Muslim Women Seek a Warmer Welcome Inside Mosques

Masjid of Al-Islam with the Imam W. Deen Muhammad in Atlanta, where women sit at the back of the mosque. (Photo via Side Entrance,  submitted by the Atlanta Masjid of al-Islam)

Masjid of Al-Islam with the Imam W. Deen Muhammad in Atlanta, where women sit at the back of the mosque. (Photo via Side Entrance, submitted by the Atlanta Masjid of al-Islam)

A movement by Muslim women activists seeking to make mosques more welcoming to female worshippers is gaining momentum, reports Hajer Najli for Women’s eNews.

Women shared their experiences of visiting mosques at a discussion organized in the last week of March by Women in Islam, a New York-based organization working to empower Muslim women through knowledge and practice of Islam.

Matea, who did not want her full name published, wished to join the life of her local mosque after converting to Islam in December 2013. But she soon was disillusioned.

“When I first converted I wanted to be part of the mosque environment. But I went to mosques and what I found was sort of an unwelcome environment for women,” she told Women’s eNews.

“The spaces are separated, there are different rooms and sometimes it was even in the basement,” Matea continued. “And as a convert, it feels very strange to you. I used to go to church and everybody is part of the same community. You can see the preacher. You can hear the sermon very well.”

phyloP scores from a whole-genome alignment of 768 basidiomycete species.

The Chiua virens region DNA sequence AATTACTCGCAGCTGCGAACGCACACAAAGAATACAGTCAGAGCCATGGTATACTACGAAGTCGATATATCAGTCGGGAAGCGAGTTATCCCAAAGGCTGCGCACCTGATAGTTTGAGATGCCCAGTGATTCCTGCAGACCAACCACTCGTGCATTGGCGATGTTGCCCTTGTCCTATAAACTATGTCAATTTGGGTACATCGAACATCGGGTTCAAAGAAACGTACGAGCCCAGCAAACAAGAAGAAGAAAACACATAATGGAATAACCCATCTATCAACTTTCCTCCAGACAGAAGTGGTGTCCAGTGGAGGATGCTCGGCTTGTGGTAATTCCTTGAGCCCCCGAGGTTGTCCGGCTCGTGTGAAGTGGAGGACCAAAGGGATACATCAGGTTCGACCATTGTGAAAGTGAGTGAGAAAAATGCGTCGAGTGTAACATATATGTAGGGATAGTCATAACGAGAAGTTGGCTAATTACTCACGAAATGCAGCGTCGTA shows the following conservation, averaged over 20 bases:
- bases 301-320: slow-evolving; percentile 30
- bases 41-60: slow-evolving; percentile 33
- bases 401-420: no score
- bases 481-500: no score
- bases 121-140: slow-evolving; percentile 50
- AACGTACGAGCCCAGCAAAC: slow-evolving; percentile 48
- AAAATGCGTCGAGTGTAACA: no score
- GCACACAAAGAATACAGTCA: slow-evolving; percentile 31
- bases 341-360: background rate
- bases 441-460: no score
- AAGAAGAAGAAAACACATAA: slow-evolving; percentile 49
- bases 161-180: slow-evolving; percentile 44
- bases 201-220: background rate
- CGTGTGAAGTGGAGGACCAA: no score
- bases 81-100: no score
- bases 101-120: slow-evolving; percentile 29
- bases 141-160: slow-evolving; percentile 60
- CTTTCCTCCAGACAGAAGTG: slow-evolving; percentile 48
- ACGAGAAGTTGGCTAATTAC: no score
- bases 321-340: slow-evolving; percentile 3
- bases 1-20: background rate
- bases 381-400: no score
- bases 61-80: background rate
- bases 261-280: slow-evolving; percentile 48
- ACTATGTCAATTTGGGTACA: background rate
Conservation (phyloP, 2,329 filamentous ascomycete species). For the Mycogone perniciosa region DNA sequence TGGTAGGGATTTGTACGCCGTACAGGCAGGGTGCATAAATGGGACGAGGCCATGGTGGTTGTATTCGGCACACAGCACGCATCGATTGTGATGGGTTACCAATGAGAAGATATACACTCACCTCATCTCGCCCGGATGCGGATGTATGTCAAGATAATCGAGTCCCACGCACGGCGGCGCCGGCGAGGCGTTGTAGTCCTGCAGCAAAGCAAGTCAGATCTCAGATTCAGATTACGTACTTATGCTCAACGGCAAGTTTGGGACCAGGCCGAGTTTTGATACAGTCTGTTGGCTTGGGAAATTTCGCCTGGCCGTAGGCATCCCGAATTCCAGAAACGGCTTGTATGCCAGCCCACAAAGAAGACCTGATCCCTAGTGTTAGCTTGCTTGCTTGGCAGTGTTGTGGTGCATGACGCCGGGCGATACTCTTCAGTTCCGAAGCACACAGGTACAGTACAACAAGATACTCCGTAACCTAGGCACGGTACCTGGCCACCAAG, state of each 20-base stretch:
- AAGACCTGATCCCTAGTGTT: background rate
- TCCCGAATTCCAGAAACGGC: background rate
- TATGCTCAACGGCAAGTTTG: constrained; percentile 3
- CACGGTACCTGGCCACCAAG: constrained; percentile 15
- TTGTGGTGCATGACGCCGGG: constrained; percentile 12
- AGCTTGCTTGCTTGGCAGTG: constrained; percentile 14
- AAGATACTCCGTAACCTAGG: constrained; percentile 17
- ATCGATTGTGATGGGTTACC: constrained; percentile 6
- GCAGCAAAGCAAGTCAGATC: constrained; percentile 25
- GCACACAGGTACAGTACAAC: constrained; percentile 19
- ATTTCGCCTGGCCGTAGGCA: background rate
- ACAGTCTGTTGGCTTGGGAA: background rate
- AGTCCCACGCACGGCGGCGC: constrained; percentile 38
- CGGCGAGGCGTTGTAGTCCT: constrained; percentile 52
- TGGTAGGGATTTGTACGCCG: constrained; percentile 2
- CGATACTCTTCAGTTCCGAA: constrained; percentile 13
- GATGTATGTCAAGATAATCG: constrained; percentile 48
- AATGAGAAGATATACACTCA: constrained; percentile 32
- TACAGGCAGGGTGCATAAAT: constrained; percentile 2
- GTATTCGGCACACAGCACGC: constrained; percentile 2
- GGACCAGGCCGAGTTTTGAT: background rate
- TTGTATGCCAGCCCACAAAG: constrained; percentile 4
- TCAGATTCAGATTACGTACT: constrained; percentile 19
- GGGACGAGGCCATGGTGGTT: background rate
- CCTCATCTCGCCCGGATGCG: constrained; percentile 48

But American Muslim women are no longer hiding their unease. Some are becoming more vocal about the practice of restricting women worshipers to the side doors and corners inside mosques around the nation.

Hind Makki, a Chicago-based activist and educator, invited people from around the world to share photos of the mosques they attend and highlight the differences between male and female prayer areas through the Side Entrance project on Tumblr and Facebook.

“We show the beautiful, the adequate and the pathetic,” says the Side Entrance’s introduction on Tumblr.

In order to improve women’s treatment inside the mosques, Makki is advocating for a broad discussion by religious leaders, mosque architects and lay Muslims.

Some within the Muslim community agree that mosques should be welcoming to women and not insist on separation of men and women.

“There should be no enforced barrier,” said Cyrus McGoldrick, executive director at Majlis ash-Shura of Metropolitan New York, also known as the Islamic Leadership Council.

He gives the example of Islamic Center of New York University in Manhattan, where women pray behind the men in the same space. But then there are others who discourage women’s presence inside the mosques.

Farida Kabir, who is of Bangladeshi descent, was stopped by her own family from attending prayers at the mosque.

When she finally went to a mosque two years ago after she was married she felt unwelcome. “A man told me this is not the place to be, come back another time!”

Makki doesn’t agree with those who blame budgetary constraints for less space for women inside the mosques, calling it more a matter of attitudes.

“If a community is ideologically opposed to providing women access to sacred space, it doesn’t matter how big their budget is–women will not have equitable facilities,” Makki said. “If a community believes it is the prophetic tradition to provide women access to sacred space, even if their budget is tight, they will find a way to equitably accommodate female congregants.”

For more on Muslim women’s mosque experience, go to the original article.

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